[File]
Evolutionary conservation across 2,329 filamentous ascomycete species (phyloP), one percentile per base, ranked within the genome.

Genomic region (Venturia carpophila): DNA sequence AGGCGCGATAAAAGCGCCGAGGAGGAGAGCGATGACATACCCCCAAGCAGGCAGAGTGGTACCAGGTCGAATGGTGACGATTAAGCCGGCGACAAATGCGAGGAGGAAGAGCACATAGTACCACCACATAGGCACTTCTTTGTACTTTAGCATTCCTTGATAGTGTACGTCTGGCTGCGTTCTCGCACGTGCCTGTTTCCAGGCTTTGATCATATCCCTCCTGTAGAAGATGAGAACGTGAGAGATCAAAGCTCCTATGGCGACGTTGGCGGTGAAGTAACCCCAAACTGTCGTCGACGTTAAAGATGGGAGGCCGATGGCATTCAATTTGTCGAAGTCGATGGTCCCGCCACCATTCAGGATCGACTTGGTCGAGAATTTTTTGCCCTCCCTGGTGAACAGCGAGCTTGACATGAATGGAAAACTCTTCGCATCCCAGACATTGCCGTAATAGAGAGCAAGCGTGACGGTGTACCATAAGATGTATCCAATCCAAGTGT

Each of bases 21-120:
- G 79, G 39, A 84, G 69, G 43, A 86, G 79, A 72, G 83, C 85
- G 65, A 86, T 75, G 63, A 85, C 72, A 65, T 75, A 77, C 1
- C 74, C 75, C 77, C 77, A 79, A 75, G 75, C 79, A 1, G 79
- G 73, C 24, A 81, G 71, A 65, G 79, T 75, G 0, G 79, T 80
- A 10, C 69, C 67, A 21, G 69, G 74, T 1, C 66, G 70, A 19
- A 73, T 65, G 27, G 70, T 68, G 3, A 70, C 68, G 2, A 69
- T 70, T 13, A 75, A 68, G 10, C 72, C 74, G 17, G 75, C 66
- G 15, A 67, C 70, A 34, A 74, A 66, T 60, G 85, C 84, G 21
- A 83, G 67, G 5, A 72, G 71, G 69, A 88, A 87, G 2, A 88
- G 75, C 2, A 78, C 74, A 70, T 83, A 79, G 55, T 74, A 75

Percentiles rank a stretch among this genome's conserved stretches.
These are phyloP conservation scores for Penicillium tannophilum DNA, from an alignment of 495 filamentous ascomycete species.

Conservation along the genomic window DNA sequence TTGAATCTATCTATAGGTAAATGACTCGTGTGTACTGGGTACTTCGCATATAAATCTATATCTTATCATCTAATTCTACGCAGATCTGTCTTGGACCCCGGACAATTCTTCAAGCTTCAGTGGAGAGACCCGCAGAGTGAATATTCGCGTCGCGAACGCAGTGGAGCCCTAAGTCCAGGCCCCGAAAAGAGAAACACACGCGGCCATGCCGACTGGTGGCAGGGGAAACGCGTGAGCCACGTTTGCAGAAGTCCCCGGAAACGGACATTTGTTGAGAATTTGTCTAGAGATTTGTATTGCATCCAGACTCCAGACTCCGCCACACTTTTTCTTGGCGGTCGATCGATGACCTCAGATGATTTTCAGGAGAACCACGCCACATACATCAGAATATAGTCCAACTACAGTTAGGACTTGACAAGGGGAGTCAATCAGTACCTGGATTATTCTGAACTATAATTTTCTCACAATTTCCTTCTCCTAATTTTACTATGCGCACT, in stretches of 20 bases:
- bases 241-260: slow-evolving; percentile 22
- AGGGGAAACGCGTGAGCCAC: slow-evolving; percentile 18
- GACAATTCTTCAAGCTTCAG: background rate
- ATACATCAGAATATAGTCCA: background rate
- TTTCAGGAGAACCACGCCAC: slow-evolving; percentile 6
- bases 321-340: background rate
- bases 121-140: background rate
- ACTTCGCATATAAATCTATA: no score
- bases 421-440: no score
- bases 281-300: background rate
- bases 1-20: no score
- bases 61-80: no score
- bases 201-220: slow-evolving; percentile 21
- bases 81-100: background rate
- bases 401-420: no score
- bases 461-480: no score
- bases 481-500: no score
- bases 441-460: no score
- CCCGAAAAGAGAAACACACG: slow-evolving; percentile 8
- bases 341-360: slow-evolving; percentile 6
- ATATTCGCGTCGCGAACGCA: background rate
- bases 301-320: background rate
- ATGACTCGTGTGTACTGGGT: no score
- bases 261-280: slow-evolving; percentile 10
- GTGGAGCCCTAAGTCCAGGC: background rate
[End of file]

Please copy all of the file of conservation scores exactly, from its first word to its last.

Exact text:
Evolutionary conservation across 2,329 filamentous ascomycete species (phyloP), one percentile per base, ranked within the genome.

Genomic region (Venturia carpophila): DNA sequence AGGCGCGATAAAAGCGCCGAGGAGGAGAGCGATGACATACCCCCAAGCAGGCAGAGTGGTACCAGGTCGAATGGTGACGATTAAGCCGGCGACAAATGCGAGGAGGAAGAGCACATAGTACCACCACATAGGCACTTCTTTGTACTTTAGCATTCCTTGATAGTGTACGTCTGGCTGCGTTCTCGCACGTGCCTGTTTCCAGGCTTTGATCATATCCCTCCTGTAGAAGATGAGAACGTGAGAGATCAAAGCTCCTATGGCGACGTTGGCGGTGAAGTAACCCCAAACTGTCGTCGACGTTAAAGATGGGAGGCCGATGGCATTCAATTTGTCGAAGTCGATGGTCCCGCCACCATTCAGGATCGACTTGGTCGAGAATTTTTTGCCCTCCCTGGTGAACAGCGAGCTTGACATGAATGGAAAACTCTTCGCATCCCAGACATTGCCGTAATAGAGAGCAAGCGTGACGGTGTACCATAAGATGTATCCAATCCAAGTGT

Each of bases 21-120:
- G 79, G 39, A 84, G 69, G 43, A 86, G 79, A 72, G 83, C 85
- G 65, A 86, T 75, G 63, A 85, C 72, A 65, T 75, A 77, C 1
- C 74, C 75, C 77, C 77, A 79, A 75, G 75, C 79, A 1, G 79
- G 73, C 24, A 81, G 71, A 65, G 79, T 75, G 0, G 79, T 80
- A 10, C 69, C 67, A 21, G 69, G 74, T 1, C 66, G 70, A 19
- A 73, T 65, G 27, G 70, T 68, G 3, A 70, C 68, G 2, A 69
- T 70, T 13, A 75, A 68, G 10, C 72, C 74, G 17, G 75, C 66
- G 15, A 67, C 70, A 34, A 74, A 66, T 60, G 85, C 84, G 21
- A 83, G 67, G 5, A 72, G 71, G 69, A 88, A 87, G 2, A 88
- G 75, C 2, A 78, C 74, A 70, T 83, A 79, G 55, T 74, A 75

Percentiles rank a stretch among this genome's conserved stretches.
These are phyloP conservation scores for Penicillium tannophilum DNA, from an alignment of 495 filamentous ascomycete species.

Conservation along the genomic window DNA sequence TTGAATCTATCTATAGGTAAATGACTCGTGTGTACTGGGTACTTCGCATATAAATCTATATCTTATCATCTAATTCTACGCAGATCTGTCTTGGACCCCGGACAATTCTTCAAGCTTCAGTGGAGAGACCCGCAGAGTGAATATTCGCGTCGCGAACGCAGTGGAGCCCTAAGTCCAGGCCCCGAAAAGAGAAACACACGCGGCCATGCCGACTGGTGGCAGGGGAAACGCGTGAGCCACGTTTGCAGAAGTCCCCGGAAACGGACATTTGTTGAGAATTTGTCTAGAGATTTGTATTGCATCCAGACTCCAGACTCCGCCACACTTTTTCTTGGCGGTCGATCGATGACCTCAGATGATTTTCAGGAGAACCACGCCACATACATCAGAATATAGTCCAACTACAGTTAGGACTTGACAAGGGGAGTCAATCAGTACCTGGATTATTCTGAACTATAATTTTCTCACAATTTCCTTCTCCTAATTTTACTATGCGCACT, in stretches of 20 bases:
- bases 241-260: slow-evolving; percentile 22
- AGGGGAAACGCGTGAGCCAC: slow-evolving; percentile 18
- GACAATTCTTCAAGCTTCAG: background rate
- ATACATCAGAATATAGTCCA: background rate
- TTTCAGGAGAACCACGCCAC: slow-evolving; percentile 6
- bases 321-340: background rate
- bases 121-140: background rate
- ACTTCGCATATAAATCTATA: no score
- bases 421-440: no score
- bases 281-300: background rate
- bases 1-20: no score
- bases 61-80: no score
- bases 201-220: slow-evolving; percentile 21
- bases 81-100: background rate
- bases 401-420: no score
- bases 461-480: no score
- bases 481-500: no score
- bases 441-460: no score
- CCCGAAAAGAGAAACACACG: slow-evolving; percentile 8
- bases 341-360: slow-evolving; percentile 6
- ATATTCGCGTCGCGAACGCA: background rate
- bases 301-320: background rate
- ATGACTCGTGTGTACTGGGT: no score
- bases 261-280: slow-evolving; percentile 10
- GTGGAGCCCTAAGTCCAGGC: background rate